The Aim of Courts of Women is ‘Towards violence-free homes, a violence free society, and a violence-free world’
The History: The Courts of Women evolved with the involvement of AWHRC and El Taller International. Beginning in the 1992 in Pakistan, China, Japan, covered South East Asia, Africa, the Arab World, Latin America, the Pacific, and the US. Corinne Kumar of CIEDS/Vimochana spearheaded this concept. She took it to the world with her team even to the extent of organizing The World Court of Women. It can be accessed in the web. The Courts of Women question the very foundations of the systems which are inherently violent. It is important to note at the outset that The Courts of Women is not a Forum for Justice. It is the vast SILENCE that surrounds it; it is the silence that speaks. That silence is the huge Violence that surrounds women. We think violence against women is perfectly natural and normal in our Society. We think it is natural for a husband to beat his wife to subjugate her in myriad ways. We too accept and endorse the huge silence, the gross violence. Something somewhere, is terribly wrong. We have to find new ways to understand the old issues. The old ways use only the head and provide no place for the heart. We have to start our search for new ways to justice, new concept of justice. We have to listen in new ways to their pain, see their struggles of courage with new eyes, struggle to resist violence and to survive. It is a sacred space that we bring to the centre of the Court of Women. The testifiers don’t have to prove their veracity, we know only the truth is spoken. The violence is the violation of a relationship. What are the roots of violence? Two main voices, are heard, that of the Victims, and that of the Analytical Experts. The Jury shows new Ways to justice, of what could be done.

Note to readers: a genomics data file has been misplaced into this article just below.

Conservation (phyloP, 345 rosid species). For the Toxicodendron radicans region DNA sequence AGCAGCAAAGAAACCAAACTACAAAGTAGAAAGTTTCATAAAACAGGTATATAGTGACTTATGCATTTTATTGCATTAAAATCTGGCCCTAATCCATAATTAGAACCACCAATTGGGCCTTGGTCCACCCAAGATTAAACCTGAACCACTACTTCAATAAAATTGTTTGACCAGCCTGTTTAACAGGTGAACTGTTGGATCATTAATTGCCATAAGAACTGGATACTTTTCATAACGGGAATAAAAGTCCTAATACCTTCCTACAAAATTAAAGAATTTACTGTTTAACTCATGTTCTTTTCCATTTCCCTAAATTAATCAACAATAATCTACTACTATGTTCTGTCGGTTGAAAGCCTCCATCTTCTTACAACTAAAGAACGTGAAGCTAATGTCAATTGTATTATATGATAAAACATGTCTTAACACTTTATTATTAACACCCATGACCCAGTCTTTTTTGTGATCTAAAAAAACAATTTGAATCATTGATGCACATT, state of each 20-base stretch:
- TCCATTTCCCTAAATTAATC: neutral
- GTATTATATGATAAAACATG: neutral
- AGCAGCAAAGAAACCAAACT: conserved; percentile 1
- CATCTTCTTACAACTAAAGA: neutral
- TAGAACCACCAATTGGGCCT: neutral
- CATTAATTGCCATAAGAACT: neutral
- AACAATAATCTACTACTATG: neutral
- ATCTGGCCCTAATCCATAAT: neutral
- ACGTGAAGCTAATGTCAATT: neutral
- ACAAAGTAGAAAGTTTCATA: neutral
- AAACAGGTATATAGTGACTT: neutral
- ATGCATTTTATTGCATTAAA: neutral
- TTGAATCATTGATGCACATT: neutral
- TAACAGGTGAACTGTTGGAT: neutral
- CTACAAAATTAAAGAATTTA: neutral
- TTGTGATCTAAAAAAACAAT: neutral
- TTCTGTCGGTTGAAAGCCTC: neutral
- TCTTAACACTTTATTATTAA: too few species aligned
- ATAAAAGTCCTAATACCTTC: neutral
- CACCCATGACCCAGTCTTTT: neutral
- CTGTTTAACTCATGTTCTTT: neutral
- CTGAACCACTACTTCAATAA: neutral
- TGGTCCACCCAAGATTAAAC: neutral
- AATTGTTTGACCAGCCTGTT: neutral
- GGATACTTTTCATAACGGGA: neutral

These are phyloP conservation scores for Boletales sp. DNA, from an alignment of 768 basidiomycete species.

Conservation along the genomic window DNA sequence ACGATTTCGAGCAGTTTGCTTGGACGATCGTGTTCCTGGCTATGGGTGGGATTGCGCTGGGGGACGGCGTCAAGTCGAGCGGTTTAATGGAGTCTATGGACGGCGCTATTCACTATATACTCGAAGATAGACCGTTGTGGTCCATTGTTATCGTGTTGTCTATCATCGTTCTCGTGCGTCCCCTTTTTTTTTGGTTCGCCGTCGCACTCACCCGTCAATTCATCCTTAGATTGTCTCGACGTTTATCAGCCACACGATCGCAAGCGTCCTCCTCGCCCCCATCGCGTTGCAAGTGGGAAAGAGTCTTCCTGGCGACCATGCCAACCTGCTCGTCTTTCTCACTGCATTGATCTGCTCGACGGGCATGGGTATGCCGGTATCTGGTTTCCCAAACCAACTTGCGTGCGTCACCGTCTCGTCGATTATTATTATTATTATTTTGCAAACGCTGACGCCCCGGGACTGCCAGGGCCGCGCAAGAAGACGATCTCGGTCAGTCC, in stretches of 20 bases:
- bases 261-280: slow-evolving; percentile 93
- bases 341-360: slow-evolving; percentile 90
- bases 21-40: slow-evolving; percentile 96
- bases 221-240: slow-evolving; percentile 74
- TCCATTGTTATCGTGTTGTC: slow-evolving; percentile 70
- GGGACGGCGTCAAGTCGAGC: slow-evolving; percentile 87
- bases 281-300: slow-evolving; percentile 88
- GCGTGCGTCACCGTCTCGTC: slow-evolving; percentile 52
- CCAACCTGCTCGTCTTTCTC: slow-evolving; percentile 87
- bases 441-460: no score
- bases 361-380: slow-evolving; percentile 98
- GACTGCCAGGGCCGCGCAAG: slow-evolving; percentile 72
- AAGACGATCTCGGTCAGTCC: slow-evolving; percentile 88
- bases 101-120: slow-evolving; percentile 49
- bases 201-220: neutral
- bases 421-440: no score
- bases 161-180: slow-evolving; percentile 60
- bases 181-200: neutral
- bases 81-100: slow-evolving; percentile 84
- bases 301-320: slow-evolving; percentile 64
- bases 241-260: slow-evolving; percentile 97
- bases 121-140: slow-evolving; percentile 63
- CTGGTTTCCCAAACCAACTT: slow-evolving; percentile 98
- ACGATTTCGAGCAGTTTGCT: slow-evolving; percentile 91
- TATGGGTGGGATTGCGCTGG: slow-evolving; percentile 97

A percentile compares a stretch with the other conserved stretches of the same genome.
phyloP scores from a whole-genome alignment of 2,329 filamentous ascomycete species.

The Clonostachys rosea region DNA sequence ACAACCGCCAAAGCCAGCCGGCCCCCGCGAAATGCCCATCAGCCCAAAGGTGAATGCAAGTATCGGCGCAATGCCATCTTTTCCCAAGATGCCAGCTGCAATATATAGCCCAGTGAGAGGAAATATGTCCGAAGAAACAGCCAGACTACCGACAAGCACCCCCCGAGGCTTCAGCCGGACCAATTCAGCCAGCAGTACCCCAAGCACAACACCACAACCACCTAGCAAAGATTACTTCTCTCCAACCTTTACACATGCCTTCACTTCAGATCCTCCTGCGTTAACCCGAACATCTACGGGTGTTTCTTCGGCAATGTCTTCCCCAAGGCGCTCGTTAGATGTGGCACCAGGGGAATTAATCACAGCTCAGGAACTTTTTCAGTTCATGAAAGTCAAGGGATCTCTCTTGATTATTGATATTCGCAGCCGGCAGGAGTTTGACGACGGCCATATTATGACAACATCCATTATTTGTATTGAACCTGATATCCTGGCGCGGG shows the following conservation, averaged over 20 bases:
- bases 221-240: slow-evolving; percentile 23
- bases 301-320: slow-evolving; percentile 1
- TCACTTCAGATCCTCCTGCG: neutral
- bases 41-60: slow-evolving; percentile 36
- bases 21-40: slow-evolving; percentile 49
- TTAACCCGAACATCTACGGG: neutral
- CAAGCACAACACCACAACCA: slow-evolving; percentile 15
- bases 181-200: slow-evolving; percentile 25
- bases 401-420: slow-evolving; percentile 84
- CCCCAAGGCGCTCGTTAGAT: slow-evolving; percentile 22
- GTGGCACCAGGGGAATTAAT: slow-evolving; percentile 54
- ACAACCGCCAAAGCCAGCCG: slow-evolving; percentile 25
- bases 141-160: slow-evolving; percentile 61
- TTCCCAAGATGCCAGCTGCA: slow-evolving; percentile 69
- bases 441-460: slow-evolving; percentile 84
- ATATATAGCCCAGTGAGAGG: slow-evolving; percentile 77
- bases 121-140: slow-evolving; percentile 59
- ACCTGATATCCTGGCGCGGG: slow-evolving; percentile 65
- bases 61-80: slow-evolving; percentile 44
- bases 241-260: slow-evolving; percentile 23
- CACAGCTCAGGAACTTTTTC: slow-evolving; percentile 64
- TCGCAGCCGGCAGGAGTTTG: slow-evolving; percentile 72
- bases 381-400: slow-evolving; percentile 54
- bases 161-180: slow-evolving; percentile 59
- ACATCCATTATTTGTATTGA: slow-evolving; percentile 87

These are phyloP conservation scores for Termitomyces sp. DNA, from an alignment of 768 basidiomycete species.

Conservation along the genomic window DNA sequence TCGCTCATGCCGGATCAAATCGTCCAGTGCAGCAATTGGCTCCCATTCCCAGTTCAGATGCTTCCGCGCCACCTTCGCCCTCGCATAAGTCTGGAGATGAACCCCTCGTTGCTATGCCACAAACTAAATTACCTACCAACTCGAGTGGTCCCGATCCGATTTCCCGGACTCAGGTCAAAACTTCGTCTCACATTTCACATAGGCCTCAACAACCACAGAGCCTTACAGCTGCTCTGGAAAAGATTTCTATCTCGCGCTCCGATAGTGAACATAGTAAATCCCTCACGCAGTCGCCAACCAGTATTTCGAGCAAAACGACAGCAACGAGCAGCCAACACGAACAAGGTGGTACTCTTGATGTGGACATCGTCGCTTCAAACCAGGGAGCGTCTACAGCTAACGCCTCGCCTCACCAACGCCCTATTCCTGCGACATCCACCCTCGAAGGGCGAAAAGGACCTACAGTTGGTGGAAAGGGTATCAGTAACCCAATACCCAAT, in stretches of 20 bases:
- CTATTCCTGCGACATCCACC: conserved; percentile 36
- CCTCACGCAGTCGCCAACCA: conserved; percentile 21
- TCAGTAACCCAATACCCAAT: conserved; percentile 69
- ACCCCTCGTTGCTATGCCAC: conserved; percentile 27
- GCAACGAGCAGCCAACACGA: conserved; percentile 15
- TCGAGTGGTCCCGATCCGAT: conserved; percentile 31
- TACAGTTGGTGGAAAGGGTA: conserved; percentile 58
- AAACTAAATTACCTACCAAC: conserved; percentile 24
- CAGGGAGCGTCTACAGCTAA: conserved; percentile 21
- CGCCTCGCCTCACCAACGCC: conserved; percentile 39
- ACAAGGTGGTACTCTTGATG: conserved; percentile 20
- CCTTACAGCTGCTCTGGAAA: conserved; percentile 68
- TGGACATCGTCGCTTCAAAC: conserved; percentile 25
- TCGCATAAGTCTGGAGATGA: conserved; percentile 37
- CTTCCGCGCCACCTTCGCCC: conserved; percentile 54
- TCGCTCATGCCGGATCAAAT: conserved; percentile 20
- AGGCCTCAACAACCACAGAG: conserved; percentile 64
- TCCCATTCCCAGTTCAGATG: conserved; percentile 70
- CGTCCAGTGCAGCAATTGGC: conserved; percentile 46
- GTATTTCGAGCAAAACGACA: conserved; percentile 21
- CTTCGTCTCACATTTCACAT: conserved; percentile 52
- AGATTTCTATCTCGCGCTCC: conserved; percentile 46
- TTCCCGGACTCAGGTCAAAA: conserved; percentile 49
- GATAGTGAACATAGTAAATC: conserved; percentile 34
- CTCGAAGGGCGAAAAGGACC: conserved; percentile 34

Courts of Women is an attempt to create an Alternate Justice System to address violence. The workshops takes up the different laws of the country that address violations of women’s rights and try to understand the inadequacies of the law and what remedies we need to seek to overcome the limitations. So far 8 training programmes in preparation for the Courts of Women have been conducted under PARA Organization. 20 organizations collaborated with the effort.
365 people have participated in the training. 75% of the participants were integrated Child Development staff members. They were specially invited as they are influential stakeholders in issues related to women and children. 4 divisional level courts of women were scheduled across the state of Andhra Pradesh – Rajahmundry in July, Peddapuram in August, Amalapuram in October, Ramapchodavaram in December and the final one at Kakinada in March 2016.